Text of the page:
Quote:
(see there the section "The spiritual ego, in practice"), while some of the best possible actions, such as developing something (a new technology, a piece of art...) that will benefit millions, fails to make oneself happy during this life to any proportional extent, for lack of personally knowing the beneficiaries of one's actions
. I don't think so. I think, for example, that developing the polio made Dr. Jonas Salk very happy.
Quote:
Again, see also that big type of example, of how both purposes may diverge, so that not the same type of compassion would best help either purpose during this life.
I'm sorry, I don't understand what you're saying.

Here is another way of putting it:
When I do good, I feel good, and when I do bad, I feel bad, and that is my religion. --Abraham Lincoln

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Post BBCode URL - Right click and save to clipboard to use later in post Post 260: Sun Mar 04, 2012 9:10 pm
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Now, what we're really getting at here is that the folks in question may not worship the god you prefer to worship, so they're being left to their misery. How might'n we convince them of the worship worthiness of a god that we can't show exists? How might'n we convince them that you, spayne, have confirmed your favored god prefers folks to act or think in a certain fashion?


Quote:
I think your argument is a classic case of the atheist seeing the misery in the world and blaming God for it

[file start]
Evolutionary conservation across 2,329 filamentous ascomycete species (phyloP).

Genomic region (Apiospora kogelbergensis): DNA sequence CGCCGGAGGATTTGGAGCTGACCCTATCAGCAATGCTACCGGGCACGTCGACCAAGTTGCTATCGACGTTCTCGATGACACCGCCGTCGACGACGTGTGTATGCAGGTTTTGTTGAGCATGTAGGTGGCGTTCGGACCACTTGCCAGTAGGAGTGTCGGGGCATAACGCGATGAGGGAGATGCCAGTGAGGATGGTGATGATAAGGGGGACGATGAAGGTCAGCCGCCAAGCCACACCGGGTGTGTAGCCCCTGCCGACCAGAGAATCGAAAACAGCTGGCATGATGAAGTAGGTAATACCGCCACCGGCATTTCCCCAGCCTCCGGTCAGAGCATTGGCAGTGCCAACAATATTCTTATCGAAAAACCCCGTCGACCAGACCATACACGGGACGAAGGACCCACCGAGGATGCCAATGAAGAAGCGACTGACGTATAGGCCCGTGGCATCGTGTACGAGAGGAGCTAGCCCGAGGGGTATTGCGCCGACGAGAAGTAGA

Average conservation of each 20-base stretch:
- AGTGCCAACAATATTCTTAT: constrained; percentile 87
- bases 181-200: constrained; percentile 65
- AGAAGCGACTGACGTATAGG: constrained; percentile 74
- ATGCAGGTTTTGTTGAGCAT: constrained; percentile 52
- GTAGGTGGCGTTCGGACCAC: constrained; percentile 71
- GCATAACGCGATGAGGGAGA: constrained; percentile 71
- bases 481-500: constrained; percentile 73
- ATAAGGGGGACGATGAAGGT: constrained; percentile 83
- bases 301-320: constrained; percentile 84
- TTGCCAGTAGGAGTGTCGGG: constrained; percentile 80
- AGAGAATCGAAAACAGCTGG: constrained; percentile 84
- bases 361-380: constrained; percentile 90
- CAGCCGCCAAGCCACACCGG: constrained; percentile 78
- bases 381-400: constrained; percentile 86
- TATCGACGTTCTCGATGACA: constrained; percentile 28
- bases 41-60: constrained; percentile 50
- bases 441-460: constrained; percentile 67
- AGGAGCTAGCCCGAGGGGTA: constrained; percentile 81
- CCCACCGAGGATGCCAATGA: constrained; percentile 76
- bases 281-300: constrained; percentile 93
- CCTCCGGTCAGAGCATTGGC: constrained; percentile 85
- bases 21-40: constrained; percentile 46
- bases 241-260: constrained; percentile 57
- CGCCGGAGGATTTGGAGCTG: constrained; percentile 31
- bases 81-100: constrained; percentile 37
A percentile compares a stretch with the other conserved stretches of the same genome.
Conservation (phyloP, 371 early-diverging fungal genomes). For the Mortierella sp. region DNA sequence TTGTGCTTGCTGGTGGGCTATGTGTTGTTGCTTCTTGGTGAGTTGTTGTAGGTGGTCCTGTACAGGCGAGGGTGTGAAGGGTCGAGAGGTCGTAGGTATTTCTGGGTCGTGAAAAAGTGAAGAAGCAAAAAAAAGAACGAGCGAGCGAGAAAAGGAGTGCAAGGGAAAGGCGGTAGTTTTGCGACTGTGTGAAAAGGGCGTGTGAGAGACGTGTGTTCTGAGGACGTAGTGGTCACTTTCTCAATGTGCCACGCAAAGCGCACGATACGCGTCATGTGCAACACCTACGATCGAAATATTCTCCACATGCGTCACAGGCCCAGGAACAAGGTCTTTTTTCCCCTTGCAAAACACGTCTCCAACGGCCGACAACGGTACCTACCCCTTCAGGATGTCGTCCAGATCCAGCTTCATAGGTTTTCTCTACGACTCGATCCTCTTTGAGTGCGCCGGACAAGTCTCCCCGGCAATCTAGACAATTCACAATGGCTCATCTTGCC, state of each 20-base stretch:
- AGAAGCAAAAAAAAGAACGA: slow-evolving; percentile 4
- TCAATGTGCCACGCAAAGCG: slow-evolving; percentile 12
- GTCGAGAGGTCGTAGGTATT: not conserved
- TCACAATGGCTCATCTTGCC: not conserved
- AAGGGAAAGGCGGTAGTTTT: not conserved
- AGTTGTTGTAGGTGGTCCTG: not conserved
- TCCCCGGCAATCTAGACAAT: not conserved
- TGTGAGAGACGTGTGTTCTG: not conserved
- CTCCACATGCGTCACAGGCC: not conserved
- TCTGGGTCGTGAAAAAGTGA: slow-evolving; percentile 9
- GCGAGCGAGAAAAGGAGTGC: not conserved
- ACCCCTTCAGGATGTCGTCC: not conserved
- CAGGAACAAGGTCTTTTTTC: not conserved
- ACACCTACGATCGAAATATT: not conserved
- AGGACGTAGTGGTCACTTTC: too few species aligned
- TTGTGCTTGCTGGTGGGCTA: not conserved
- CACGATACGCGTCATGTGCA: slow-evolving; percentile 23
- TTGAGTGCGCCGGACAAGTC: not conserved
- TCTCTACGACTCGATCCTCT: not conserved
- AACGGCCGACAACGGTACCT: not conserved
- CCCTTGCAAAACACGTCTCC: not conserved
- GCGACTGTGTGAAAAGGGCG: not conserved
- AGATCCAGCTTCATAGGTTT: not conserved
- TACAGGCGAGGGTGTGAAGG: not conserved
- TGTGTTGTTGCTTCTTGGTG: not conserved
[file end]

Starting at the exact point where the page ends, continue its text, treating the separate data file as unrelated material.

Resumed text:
. I think you're confused about what atheism is.
Quote:
But that is not the Christian worldview. The Christian does not blame God for the evil in the world because God explicitly holds people personally and corporally accountable to make good decisions, and is very clear that He is not going to step in and exert his will over the freedom of choice that people want to have
. Yes, it's so funny, but He always acts exactly as if He didn't exist.
Quote:
That would be a dictatorship. It's obviously very hard to undertand the reality of poverty. But I believe that many Christians would confirm that poverty, like so many other social ills, is a consequence or a symptom of a world that is full of greed, pride, selfishness, conquest and conflict. Hence, my statement that starvation is the result of a brutal world that has rejected God.
Yes, could you justify your statement with any evidence and logic?

Quote:
On the other end we have statements in the Bible that God's love for people is incomprehensible and unending. And I believe he hears the cries of the broken...those who are in a state of starvation or some other kind of misery for example. And if they are willing to reach out to him (many are not), he will be their "refuge and strength, an ever-present help in trouble," as Psalm 46 states.
And when He hears them, He apparently does absolutely nothing, again behaving exactly consistently with failing to exist. It's funny how He always acts that way, isn't it?